Whether times are good or bad, every small company could do with saving a dollar or two. There are many areas in which tiny businesses unwittingly hemorrhage cash every month. Spending just half a day at your desk with a computer, a phone and some recent supplier invoices could save you valuable funds that you could put to good use elsewhere. Here are some ways to save.
There is strength and safety in numbers. Find and partner with companies to take advantage of bulk-buying discounts by purchasing and sharing larger orders of the same product. Finding a non-competing business with a complementary product or service or a matching demographic could enable you to co-organize events such as sidewalk sales, or to share distribution channels or mailing list services. Cross-promotions could also help reduce marketing costs.
Take advantage of trade associations
Consider joining a business association with discounts and other member perks to save you money. If you are already a member, ensure you’re taking full advantage of the perks on offer. The Canadian Federation of Independent Business (CFIB) offers a range of member discounts on everything from business banking through insurance to telecommunications. Associations supporting your particular vertical sector are likely to have still more member deals.
Use open-source software
Consider how much you’re paying for your expensive corporate software and look for a free open-source alternative. Open-source software is developed by a community of enthusiasts, which means they’re committed to producing quality software with useful features.
Companies can usually use open source software for free, but can often pay a company to support it for them if they wish. It isn’t just for tech-heads either. Open-source office productivity software such as word processing and spreadsheets are easily downloadable for Windows and Mac platforms, and could get you out of some expensive recurring licensing deals.
Conduct a vendor audit
On the subject of recurring bills, it’s worth conducting a vendor audit once or twice a year. Look at all the products and services that you use and ensure that you’re still paying the optimal price for what you need. It’s easy to keep automatically paying recurring bills, especially if they’re on a direct debit plan. This is a common problem with cellular plans, for example. Check your data and voice-call usage to see if you’re overpaying for data capacity that you don’t use.
The same is true of online services ranging from magazine subscriptions to collaboration systems and forum memberships. If you don’t use it, lose it, and save some valuable cash.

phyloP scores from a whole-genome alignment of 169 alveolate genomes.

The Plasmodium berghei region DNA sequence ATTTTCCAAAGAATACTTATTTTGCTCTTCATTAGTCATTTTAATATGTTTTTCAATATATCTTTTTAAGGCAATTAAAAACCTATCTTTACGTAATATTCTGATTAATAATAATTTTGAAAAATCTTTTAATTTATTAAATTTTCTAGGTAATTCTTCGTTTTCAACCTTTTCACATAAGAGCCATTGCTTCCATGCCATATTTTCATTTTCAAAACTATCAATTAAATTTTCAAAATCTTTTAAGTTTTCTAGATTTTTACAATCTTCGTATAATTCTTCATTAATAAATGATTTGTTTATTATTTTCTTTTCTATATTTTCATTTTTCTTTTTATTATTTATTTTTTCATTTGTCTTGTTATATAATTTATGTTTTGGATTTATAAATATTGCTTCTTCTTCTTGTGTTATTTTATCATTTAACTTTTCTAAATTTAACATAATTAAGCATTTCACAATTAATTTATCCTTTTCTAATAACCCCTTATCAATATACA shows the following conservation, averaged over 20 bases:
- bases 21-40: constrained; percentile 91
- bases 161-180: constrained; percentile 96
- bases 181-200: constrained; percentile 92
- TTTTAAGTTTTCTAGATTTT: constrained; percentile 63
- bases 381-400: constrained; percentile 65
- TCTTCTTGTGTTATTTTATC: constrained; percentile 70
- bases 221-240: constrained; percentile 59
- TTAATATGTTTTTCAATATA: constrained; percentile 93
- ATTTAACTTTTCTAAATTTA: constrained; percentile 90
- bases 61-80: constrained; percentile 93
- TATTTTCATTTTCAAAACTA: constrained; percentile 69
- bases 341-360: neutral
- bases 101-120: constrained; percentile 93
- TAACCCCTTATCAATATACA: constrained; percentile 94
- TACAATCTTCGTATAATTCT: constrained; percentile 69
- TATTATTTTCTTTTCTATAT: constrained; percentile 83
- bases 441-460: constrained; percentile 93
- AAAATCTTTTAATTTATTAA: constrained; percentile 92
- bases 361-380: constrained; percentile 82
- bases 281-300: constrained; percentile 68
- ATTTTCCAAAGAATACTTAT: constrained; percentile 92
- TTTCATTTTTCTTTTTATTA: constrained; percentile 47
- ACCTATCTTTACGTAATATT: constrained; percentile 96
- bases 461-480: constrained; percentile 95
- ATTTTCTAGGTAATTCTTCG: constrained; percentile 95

Balance your credit
Ensure that your credit card matches your payment profile. The most efficient businesses pay off their cards each month to avoid interest fees. If you’re that kind of company, then opting for lower annual fees in exchange for a higher interest rate will make the most sense.
Ensure that the card you’re using has a rewards profile that matches your business needs. Frequent business travellers might find an airline-oriented card better than one that gives them cash back on groceries, say. Canadian card comparison site Credit Card Genius has a good comparison system that can help you find the most appropriate card for you.
Time your payments
When auditing your vendors, ask if they offer discounts for early payment. If not, then ensure you pay at the last minute without incurring penalties. This will help to keep your money earning interest until the last possible minute. Even though interest rates are still relatively low, every little helps.
The same goes for paying cheques into your own business account and accepting Interac transfers. Instead of leaving these payments in the pile for bulk processing, process them as quickly as possible to begin earning interest on the money.
Why pay in cash when you can pay in kind? For some businesses with products or services to offer, barter can be a useful way to pay for business expenses. If you have downtime in a services-based business, leaving tools and time wasted, or if you have excess inventory that is tying up warehouse space, barter networks can be a useful way to convert them into extra revenue in exchange for services ranging from marketing to photography. Barter networks such as Barterpay and First Canadian Barter Exchange create their own barter credit systems that you can use to exchange with others in their network. It’s a version of cash but exchangeable only within the barter community.
Barter can be a useful way to capitalize on surplus time and assets — but don’t expect a tax break. Businesses must declare any bartered goods or services received and pay the appropriate taxes.
Finally, perhaps the most important money-saving tip of all: negotiate. A little ad-hoc haggling can often get results, even with large institutions who claim they don’t have any wiggle room. Call your telco or your bank and tell them that you’ve received competitive offers from other providers, and ask them what they’re prepared to do. Try it with any other suppliers where you can reach a person at the other end of the line. The results may surprise you.